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The sparse days of recent sunshine mean that summer has now officially arrived, and if the remarkable change in TV adverts is anything to go by, we can expect a general price inflation for all things plastic, colourful and vaguely relevant to a beach scene.
Most notable though is the yearly trend of increasing ice cream prices. Earlier this year British tourists were charged £54 for four ice creams in a Rome gelateria, whilst last year Time Magazine's reported on 'The Summer of the $5 Ice Cream' . This was preceded by record high prices of raw ingredients in 2004.
Statistics New Zealand offers a useful insight into just how dramatic these changes have been. Between March 1981 and September 2010, ice blocks rose in price by 768 per cent, whilst novelty ice cream prices rose by 581 per cent. This reads for a staggering average annual rise of 7.6 per cent and 6.7 per cent respectively. Meanwhile, New Zealand's annual inflation rate has been consistently below 5 per cent - hovering generally around 3 per cent - since 1991.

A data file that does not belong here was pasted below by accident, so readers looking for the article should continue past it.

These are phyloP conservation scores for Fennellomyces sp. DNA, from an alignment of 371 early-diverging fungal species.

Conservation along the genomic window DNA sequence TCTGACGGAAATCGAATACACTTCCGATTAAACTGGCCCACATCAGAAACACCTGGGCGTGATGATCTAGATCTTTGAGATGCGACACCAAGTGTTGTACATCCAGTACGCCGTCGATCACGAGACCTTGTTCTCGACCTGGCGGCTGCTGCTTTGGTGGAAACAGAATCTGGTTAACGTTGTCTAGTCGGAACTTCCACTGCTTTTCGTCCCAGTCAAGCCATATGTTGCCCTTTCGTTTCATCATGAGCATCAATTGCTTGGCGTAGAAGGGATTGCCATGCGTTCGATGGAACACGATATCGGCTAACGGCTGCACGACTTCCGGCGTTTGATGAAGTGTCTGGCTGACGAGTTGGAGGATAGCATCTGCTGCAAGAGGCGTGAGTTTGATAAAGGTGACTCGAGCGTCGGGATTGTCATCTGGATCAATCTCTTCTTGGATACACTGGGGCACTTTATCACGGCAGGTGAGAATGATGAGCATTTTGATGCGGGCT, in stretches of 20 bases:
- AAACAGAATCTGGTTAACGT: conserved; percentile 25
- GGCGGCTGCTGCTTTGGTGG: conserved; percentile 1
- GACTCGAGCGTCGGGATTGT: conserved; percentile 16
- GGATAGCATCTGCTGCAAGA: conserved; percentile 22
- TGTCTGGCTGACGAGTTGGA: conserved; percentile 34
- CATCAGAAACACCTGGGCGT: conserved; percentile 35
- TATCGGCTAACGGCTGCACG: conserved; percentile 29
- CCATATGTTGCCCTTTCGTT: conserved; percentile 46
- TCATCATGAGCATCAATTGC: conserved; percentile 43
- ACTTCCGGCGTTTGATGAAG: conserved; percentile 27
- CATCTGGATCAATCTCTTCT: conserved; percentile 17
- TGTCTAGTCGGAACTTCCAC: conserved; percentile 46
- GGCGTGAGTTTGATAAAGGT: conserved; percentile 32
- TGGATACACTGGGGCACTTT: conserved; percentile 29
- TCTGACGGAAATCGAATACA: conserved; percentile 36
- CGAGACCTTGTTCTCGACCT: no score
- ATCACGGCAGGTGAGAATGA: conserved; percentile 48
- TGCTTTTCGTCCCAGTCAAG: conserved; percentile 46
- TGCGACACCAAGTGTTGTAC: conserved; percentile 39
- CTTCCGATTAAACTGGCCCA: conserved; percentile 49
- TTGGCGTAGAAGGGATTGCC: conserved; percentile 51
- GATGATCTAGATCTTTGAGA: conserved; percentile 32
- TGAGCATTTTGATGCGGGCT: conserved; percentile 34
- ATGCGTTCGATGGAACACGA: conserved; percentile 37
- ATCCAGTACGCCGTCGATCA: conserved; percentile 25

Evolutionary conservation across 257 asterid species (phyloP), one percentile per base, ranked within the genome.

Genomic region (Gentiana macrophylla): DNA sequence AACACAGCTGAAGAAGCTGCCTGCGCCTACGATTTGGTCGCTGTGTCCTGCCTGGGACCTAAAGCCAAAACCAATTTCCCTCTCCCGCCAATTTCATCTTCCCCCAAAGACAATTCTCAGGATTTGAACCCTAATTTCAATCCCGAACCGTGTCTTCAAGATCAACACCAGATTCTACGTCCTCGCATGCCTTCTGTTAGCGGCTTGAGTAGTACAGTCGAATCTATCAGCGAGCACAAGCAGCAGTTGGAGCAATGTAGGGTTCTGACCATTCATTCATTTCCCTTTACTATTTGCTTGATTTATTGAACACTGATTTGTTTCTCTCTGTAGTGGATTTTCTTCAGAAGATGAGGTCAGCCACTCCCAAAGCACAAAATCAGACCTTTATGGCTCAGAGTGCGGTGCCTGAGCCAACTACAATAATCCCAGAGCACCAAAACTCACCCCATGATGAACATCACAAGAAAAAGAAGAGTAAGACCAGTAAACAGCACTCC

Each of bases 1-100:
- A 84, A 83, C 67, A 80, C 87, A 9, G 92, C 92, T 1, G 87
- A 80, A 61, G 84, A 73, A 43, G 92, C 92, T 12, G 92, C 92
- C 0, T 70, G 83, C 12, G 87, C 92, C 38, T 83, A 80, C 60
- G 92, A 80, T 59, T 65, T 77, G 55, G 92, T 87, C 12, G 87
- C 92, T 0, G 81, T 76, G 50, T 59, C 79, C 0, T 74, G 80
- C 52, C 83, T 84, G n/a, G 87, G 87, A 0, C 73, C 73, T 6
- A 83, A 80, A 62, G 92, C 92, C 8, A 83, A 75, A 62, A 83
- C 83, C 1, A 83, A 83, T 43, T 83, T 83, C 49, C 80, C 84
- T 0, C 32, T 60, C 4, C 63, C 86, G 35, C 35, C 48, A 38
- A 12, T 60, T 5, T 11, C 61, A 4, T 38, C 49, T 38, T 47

So is the consumer being ripped off? The Time Magazine article disagrees, highlighting the original causes of the $5 ice cream, linking it mainly to bad harvests. Rising global demand for sugar is quoted alongside milk, which since 2000 has risen at farmgate prices from 18p per litre to 28p, though inflation can account for most of this.
Moreover, it's clear that whether in New Zealand, the US or the UK, the price of ice cream cannot be simply due to bad harvests or inflation. Rising demand globally was to blame, but 'SNZ' further notes most increases have come since the recession.
The increased price can also be attributed to changing trends, as consumers are increasingly willing to shell out for higher quality, premium brands.
Students seeking respite during exams can thus expect to pay more (and not just because they're buying from Costcutter).